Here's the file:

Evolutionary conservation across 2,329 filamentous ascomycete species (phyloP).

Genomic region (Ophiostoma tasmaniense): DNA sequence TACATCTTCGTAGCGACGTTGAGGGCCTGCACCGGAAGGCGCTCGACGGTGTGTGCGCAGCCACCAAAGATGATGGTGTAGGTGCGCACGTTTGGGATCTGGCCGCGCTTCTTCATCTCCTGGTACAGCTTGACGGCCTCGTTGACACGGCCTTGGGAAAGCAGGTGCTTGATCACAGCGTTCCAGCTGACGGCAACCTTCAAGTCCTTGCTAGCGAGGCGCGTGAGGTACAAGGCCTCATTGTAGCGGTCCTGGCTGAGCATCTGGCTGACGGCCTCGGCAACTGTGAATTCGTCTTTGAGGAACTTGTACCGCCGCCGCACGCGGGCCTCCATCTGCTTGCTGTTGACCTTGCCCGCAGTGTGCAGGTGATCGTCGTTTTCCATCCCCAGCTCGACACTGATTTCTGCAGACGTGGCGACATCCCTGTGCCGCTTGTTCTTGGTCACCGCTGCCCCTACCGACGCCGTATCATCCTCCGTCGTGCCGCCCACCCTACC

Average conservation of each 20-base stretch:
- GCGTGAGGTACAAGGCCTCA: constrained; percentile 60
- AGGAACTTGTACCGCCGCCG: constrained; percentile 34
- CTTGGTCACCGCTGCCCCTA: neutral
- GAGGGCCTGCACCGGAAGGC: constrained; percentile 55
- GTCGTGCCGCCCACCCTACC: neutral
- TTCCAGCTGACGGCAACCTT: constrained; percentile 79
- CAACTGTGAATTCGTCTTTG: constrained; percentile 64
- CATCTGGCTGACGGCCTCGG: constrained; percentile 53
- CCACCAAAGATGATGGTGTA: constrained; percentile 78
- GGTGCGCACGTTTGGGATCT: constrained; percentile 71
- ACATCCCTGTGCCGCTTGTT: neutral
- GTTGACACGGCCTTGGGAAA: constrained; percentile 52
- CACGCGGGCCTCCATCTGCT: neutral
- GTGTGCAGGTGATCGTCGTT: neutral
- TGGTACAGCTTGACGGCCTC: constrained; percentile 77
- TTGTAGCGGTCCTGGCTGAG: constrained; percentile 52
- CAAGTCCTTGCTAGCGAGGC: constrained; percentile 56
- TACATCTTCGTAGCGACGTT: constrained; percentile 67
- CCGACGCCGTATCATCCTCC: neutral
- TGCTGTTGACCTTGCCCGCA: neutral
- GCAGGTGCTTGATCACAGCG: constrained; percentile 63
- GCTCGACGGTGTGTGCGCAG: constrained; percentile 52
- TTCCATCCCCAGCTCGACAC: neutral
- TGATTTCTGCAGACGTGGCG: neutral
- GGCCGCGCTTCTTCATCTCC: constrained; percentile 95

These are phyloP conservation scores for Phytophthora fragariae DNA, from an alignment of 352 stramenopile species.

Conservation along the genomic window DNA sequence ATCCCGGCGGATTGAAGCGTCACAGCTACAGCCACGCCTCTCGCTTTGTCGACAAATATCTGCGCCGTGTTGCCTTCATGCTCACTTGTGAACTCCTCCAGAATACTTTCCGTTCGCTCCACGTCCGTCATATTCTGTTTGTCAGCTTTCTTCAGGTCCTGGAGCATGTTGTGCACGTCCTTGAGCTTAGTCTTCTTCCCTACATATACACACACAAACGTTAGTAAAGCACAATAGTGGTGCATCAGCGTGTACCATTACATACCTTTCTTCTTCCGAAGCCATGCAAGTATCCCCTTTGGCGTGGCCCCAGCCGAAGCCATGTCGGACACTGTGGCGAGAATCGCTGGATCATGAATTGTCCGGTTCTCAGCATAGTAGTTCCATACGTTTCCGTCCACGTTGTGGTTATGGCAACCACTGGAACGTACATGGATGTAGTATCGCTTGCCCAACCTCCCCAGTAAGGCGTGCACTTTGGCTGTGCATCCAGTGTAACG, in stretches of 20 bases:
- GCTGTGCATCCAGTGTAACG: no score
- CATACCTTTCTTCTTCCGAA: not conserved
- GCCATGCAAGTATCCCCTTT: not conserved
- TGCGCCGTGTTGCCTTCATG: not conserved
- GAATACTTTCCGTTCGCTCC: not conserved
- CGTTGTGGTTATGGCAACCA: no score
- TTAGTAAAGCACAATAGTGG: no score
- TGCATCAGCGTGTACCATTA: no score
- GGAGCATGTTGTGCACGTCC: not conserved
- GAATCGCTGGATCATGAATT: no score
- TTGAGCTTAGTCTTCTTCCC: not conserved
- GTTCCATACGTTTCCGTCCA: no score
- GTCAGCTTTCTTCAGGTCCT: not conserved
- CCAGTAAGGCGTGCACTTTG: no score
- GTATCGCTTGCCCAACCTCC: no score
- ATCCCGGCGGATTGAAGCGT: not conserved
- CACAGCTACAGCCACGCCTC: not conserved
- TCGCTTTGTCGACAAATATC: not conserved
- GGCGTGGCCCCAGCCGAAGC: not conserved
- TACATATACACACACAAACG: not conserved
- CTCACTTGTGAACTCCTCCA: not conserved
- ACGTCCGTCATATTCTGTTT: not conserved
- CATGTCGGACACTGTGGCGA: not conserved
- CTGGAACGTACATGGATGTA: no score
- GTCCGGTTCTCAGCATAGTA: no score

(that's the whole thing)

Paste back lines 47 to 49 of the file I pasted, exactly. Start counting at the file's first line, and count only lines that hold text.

- CACAGCTACAGCCACGCCTC: not conserved
- TCGCTTTGTCGACAAATATC: not conserved
- GGCGTGGCCCCAGCCGAAGC: not conserved